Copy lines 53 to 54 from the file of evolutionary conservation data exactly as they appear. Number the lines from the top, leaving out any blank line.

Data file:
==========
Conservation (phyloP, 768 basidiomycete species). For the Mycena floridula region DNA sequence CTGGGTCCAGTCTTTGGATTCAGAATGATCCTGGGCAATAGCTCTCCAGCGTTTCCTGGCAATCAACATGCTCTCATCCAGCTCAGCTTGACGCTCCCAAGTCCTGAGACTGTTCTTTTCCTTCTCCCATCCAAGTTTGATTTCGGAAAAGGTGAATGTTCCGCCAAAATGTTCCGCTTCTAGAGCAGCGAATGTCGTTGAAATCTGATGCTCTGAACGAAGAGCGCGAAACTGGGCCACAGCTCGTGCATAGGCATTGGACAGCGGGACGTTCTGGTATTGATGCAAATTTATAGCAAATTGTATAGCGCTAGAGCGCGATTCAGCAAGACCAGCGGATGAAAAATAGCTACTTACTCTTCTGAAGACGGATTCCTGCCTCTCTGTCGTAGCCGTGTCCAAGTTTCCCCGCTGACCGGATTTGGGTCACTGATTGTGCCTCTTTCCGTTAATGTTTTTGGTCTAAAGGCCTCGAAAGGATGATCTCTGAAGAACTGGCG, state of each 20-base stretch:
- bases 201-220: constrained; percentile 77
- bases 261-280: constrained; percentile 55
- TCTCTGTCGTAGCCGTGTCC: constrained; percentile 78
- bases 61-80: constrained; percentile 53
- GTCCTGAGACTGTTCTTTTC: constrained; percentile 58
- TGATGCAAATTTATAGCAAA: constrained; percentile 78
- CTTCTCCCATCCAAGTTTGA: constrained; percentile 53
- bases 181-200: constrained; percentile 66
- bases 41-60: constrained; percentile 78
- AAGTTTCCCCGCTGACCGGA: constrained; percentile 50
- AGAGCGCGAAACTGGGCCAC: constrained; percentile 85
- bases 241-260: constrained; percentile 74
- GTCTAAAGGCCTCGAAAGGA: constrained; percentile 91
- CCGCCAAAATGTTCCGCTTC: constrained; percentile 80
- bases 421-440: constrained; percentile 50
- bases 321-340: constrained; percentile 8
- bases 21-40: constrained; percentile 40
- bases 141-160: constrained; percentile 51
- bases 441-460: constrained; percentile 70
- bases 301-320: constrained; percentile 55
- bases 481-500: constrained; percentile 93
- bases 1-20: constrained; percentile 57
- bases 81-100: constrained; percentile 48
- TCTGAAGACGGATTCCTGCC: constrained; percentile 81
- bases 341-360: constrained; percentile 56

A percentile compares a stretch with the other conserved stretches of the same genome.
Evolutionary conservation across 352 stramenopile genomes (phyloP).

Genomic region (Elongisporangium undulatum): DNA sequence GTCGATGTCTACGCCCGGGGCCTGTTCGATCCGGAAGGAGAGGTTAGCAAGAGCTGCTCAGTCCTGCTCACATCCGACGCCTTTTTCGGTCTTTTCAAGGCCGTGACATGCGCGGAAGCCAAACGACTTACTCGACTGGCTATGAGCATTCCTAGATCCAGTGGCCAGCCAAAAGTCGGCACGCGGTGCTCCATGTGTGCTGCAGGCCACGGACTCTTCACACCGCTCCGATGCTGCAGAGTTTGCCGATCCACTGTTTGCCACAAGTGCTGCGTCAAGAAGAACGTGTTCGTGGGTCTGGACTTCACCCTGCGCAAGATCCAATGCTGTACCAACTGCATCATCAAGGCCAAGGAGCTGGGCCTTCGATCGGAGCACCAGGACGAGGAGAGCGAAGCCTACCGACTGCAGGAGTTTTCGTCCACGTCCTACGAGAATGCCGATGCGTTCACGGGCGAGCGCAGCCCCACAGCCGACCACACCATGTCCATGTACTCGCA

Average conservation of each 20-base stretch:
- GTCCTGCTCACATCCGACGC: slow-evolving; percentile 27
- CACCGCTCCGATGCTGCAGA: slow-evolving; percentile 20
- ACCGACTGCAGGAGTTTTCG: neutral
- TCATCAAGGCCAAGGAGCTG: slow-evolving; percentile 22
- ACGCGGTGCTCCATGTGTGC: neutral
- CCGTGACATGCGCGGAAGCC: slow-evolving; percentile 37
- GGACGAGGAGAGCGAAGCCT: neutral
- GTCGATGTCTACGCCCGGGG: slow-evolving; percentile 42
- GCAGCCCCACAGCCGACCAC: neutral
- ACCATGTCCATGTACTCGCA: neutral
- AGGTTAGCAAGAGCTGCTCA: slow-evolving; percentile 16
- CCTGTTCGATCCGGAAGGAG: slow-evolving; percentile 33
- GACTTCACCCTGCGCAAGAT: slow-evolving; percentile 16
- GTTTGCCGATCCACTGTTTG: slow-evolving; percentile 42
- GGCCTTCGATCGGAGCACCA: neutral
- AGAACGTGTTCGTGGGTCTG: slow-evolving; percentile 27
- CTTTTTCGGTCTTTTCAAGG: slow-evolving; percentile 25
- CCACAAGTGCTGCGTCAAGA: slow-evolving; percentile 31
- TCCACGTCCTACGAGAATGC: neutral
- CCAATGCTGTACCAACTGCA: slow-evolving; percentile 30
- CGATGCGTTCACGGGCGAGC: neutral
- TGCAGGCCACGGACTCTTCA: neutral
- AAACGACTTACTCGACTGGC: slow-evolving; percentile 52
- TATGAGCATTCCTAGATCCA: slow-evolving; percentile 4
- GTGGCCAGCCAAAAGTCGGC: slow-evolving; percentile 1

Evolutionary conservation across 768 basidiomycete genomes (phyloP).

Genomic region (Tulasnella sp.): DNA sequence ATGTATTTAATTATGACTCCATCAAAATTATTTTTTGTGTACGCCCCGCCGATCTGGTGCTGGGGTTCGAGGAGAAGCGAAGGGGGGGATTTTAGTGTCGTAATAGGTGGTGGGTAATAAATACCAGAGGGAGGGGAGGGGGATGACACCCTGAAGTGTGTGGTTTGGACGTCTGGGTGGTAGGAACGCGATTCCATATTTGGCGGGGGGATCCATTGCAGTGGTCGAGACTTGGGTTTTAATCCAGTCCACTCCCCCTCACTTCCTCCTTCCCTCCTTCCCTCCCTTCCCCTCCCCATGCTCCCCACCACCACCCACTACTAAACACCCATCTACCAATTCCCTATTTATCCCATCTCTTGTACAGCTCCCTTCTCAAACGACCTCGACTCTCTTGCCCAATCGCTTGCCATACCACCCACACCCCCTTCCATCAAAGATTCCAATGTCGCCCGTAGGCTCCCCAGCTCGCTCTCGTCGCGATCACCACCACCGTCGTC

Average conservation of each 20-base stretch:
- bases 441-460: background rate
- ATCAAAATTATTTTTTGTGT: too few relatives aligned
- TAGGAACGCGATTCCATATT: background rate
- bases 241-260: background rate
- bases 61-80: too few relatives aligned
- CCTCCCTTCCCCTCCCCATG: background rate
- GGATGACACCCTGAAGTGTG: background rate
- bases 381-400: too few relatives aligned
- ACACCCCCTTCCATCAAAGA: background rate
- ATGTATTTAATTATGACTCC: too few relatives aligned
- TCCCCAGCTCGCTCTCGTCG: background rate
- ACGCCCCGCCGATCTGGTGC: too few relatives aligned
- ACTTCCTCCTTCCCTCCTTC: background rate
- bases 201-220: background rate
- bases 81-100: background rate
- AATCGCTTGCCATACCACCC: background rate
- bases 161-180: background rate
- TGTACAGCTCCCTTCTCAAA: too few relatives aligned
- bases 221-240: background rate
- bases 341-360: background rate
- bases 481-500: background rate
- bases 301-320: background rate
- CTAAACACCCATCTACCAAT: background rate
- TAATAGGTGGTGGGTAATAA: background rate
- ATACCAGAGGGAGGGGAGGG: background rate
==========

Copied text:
- AAACGACTTACTCGACTGGC: slow-evolving; percentile 52
- TATGAGCATTCCTAGATCCA: slow-evolving; percentile 4